The members of Shakespeare’s audience probably shared these same sentiments toward Africans. Africans were strange and foreign enemies of Christianity to the English of Shakespeare’s time, given to heathen practices such as witchcraft and voodoo. This was usually depicted as heroes in the literature of the time. The Africans who have come to England have been looked at with distrust and animosity. Queen Elizabeth, I issued an edict against these unfortunate foreigners in 1596, reading as follows: “Her Majesty understands that several blackamoors have recently been brought into this realm, of which there are already too many people here. Hence, Her Majesty’s pleasure is that these men should be removed from the country. “Considering this environment, it is very shocking that Shakespeare would have written a play in which the hero was an African and a rather noble character.
The Time Scheme of Othello
As many critics have noted, Othello ‘s time scheme is rather confusing. The events seem to take place in just a few days, but there are references throughout the play which suggest that much more time has passed. Shakespeare may have been divided between two objectives: in the one side, by making the events take place in a brief time period, raising the dramatic suspense, while on the other, requiring ample time to pass such that the storyline can be plausible. Shakespeare was possibly following the pattern of the Greek dramatist Aristotle in using a brief time span, who urged playwrights to keep the action of a tragedy “within one revolution of the sun.” Shakespeare probably realized that his story couldn’t take place in such a short time, but was trying to limit the time span as much as possible.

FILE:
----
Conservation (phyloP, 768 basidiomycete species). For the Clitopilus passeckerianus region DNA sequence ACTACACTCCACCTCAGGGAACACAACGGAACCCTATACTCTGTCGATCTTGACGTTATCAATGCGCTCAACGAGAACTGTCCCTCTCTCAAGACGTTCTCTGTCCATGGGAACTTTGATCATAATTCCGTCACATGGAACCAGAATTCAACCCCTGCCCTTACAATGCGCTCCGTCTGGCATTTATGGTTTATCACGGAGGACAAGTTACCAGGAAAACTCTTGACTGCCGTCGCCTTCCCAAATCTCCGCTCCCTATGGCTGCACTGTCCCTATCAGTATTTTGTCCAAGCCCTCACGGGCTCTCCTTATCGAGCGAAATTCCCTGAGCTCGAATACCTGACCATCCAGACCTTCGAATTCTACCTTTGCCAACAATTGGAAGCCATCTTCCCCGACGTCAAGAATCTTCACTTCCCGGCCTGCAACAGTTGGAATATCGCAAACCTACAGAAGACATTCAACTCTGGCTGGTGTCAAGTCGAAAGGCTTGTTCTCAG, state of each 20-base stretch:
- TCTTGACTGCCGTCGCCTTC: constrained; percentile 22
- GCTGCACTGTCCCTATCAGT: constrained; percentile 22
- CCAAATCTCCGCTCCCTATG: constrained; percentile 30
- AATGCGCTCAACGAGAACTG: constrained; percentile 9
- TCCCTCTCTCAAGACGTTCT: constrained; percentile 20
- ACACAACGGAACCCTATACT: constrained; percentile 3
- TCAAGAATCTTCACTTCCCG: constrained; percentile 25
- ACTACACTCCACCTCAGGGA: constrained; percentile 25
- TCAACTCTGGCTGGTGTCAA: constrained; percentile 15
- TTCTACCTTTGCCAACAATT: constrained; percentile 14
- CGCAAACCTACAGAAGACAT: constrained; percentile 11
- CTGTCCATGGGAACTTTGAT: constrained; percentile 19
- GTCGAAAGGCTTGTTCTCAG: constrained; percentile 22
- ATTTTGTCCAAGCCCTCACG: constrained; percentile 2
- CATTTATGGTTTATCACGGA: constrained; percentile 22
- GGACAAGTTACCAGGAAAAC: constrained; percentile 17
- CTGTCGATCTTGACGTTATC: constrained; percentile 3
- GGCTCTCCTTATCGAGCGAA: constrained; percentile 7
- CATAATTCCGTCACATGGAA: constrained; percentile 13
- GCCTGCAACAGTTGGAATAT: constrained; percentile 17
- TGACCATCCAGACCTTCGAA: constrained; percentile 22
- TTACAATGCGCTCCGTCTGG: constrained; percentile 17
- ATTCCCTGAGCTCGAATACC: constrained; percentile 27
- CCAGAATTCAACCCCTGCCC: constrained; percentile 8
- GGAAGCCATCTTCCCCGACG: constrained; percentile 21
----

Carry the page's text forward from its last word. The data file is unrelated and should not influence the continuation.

Unless the actions really took place in either two to three days, Desdemona would not have had enough time to be unfaithful and the result of the play would have been unbelievable. Thus, Shakespeare creates the illusion that more time has passed, even as the group has been in Cyprus only for two days when we examine the scenes.
Decide, as you read, if the “double time scheme” of Shakespeare is successful, or whether it can be called fault in the play.
Characters in Othello
Shakespeare was actually moulding Iago, the villain in Othello, after the character of Vice in the medieval morality plays. Vice was a vile stock character who made known his intent
. Vice was a villainous stock character, who kept the viewer conscious of his purpose by asides and soliloquies. The role of Sin in playing morality has been to encourage the protagonist to do something that will cause his own damnation. He did only that for his own pleasure and no other reason. As you read, it’s up to you to decide whether Iago, like Vice, is doing evil for his own gratification or whether he has a real reason to want revenge.